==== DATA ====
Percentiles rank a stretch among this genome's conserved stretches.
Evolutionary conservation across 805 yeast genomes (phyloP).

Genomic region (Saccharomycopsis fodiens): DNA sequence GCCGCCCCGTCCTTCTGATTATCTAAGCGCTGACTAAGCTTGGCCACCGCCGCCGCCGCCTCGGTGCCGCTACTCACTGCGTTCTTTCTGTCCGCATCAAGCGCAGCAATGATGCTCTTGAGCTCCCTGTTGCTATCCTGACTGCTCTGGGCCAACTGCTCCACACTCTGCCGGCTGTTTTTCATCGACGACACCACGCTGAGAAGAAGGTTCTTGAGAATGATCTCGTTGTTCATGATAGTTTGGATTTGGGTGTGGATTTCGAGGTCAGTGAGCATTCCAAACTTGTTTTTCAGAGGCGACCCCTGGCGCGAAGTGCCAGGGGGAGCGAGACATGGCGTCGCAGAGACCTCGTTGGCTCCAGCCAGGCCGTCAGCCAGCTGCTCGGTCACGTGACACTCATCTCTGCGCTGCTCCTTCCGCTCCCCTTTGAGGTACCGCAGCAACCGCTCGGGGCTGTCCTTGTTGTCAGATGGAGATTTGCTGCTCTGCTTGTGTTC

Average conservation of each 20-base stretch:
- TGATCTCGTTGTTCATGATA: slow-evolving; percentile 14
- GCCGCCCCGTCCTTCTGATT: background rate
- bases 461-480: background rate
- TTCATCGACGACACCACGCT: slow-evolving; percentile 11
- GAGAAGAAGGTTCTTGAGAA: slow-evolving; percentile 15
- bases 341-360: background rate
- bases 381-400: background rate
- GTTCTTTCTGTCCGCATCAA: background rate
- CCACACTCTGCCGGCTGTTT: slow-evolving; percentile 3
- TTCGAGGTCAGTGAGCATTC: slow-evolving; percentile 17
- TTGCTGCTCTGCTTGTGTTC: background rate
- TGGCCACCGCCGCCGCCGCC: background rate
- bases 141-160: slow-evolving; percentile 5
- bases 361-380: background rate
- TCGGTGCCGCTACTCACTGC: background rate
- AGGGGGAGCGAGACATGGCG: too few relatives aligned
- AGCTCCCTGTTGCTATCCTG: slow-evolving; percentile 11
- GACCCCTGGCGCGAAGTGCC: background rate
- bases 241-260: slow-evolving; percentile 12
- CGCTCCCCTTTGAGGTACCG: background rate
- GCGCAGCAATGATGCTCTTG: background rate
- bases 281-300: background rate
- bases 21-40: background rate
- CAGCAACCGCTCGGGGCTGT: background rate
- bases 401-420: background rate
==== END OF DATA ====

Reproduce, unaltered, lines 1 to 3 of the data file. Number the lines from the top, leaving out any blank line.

Percentiles rank a stretch among this genome's conserved stretches.
Evolutionary conservation across 805 yeast genomes (phyloP).

Genomic region (Saccharomycopsis fodiens): DNA sequence GCCGCCCCGTCCTTCTGATTATCTAAGCGCTGACTAAGCTTGGCCACCGCCGCCGCCGCCTCGGTGCCGCTACTCACTGCGTTCTTTCTGTCCGCATCAAGCGCAGCAATGATGCTCTTGAGCTCCCTGTTGCTATCCTGACTGCTCTGGGCCAACTGCTCCACACTCTGCCGGCTGTTTTTCATCGACGACACCACGCTGAGAAGAAGGTTCTTGAGAATGATCTCGTTGTTCATGATAGTTTGGATTTGGGTGTGGATTTCGAGGTCAGTGAGCATTCCAAACTTGTTTTTCAGAGGCGACCCCTGGCGCGAAGTGCCAGGGGGAGCGAGACATGGCGTCGCAGAGACCTCGTTGGCTCCAGCCAGGCCGTCAGCCAGCTGCTCGGTCACGTGACACTCATCTCTGCGCTGCTCCTTCCGCTCCCCTTTGAGGTACCGCAGCAACCGCTCGGGGCTGTCCTTGTTGTCAGATGGAGATTTGCTGCTCTGCTTGTGTTC